4. Q. How many virtual networks can I create in Azure?
      There's no limitation. You can create as many as virtual networks you need. It is important to remember thought that you can create virtual subnets only in the Private IP Address range and they must not overlap.
    5. Q. Can I use all the IP addresses of a virtual subnet?
      There are a few addresses of a virtual subnet that are reserved. For example, you cannot use .1 as the last IP address of a virtual subnet. There are also a few IP addresses that are reserved by the Azure Cloud services.
    6. Q. Can I ping the default gateway address of a virtual subnet?
      No, you cannot ping the default gateway address of a virtual subnet.
    7. Q. Does VNET support Layer 2?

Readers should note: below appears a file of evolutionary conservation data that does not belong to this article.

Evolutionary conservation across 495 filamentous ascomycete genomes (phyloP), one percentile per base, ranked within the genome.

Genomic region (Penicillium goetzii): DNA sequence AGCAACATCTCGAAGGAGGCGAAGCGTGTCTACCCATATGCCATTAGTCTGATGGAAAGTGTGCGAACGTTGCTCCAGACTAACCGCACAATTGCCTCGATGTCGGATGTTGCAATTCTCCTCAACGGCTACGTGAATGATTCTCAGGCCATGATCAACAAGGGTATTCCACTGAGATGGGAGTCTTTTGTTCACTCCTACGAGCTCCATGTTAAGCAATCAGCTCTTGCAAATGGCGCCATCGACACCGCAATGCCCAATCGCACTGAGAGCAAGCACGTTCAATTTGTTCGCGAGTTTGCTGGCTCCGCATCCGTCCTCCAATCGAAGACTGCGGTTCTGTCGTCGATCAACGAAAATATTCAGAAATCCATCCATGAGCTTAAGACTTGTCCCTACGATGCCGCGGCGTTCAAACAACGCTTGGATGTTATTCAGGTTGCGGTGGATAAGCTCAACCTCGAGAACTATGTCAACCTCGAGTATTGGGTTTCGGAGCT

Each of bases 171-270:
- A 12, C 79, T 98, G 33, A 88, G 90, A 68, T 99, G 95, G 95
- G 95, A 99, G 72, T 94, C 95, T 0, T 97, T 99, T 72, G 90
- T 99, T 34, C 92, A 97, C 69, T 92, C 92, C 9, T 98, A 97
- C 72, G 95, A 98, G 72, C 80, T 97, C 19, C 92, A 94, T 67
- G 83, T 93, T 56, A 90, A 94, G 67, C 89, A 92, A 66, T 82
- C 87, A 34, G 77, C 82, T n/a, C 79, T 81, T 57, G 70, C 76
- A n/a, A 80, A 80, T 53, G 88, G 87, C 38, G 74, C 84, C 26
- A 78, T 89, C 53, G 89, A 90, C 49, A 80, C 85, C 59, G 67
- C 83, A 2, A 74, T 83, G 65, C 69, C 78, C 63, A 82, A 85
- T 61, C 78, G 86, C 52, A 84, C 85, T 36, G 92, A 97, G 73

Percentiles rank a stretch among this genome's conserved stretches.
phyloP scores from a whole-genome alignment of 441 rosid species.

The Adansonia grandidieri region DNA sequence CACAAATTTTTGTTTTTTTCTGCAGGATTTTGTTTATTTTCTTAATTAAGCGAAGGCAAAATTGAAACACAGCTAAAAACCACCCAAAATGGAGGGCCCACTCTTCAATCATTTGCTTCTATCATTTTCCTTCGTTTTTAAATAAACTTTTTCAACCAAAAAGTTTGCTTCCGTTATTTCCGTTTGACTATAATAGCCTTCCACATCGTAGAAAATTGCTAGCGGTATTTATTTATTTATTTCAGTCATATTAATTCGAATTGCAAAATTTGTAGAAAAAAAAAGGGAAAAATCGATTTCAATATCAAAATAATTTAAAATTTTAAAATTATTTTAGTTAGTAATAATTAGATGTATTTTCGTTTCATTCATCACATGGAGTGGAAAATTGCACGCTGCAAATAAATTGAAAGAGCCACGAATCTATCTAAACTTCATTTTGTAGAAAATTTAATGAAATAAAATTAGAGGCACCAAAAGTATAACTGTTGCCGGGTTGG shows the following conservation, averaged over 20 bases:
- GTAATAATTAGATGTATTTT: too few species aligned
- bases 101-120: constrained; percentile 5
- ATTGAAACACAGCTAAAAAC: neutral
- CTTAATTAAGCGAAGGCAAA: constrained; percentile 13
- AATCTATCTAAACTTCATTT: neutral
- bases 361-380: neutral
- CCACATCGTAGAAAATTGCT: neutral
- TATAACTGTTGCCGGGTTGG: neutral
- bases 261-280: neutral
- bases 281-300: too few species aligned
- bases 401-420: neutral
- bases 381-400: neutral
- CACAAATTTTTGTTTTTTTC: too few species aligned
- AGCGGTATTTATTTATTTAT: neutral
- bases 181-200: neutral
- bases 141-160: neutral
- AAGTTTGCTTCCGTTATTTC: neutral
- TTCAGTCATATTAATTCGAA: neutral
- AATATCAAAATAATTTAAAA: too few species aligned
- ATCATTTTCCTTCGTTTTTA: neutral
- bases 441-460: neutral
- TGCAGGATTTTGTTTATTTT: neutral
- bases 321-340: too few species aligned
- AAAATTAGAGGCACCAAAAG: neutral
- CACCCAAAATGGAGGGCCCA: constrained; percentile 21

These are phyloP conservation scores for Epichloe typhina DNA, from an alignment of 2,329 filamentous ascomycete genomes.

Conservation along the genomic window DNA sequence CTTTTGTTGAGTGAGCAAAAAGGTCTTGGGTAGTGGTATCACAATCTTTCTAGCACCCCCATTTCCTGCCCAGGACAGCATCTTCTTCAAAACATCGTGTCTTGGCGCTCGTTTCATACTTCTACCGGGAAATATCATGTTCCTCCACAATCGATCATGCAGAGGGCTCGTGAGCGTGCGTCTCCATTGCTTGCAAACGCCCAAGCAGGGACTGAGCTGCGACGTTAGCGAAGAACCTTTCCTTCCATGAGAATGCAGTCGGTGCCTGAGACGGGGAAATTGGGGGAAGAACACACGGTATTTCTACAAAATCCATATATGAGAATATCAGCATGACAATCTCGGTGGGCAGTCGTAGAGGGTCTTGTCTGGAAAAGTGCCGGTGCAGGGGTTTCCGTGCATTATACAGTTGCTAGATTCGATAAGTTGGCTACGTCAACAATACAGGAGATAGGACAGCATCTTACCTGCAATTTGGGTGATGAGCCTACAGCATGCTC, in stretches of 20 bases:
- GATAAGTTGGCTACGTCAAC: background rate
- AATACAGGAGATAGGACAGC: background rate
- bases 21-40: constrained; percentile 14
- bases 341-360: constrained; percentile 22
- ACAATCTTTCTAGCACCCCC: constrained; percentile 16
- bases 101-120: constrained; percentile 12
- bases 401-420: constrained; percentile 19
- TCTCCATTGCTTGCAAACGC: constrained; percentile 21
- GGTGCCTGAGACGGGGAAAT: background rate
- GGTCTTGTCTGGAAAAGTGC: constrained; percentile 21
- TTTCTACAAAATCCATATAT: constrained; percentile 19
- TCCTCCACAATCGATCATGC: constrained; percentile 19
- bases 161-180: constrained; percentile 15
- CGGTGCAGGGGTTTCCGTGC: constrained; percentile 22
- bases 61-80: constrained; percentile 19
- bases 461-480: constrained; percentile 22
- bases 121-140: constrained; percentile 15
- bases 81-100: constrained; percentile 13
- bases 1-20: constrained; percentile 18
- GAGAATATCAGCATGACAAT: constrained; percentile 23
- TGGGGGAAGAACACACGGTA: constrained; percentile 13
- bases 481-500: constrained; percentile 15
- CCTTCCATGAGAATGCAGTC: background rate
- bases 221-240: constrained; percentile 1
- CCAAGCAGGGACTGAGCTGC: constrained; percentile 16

Virtual Networks in Azure only support Layer 3 overlay networking. So you cannot bring your own Layer 2 VLANs in Azure.
    8. Q. Can I create custom routes?
      There isn't a way to create custom routes for a virtual subnet assigned to an VNET.
    9. Q. Can I use multicast or broadcast modes in virtual network?
      Virtual Networks can only work in unicast mode. So, in other words, multicasting and broadcasting functions are not supported by VNET.
    10. Q. What all protocols are supported by VNET?
      Azure virtual networks only support TCP/IP protocols.
    11. Q. Can I add additional subnets to an VNET?
      You can always configure additional subnets in a virtual network.
    12. Q. Can I change the virtual network or subnet of a virtual machine in Azure?
      You cannot do so. You must delete the virtual machine and then assign to an VNET of your choice.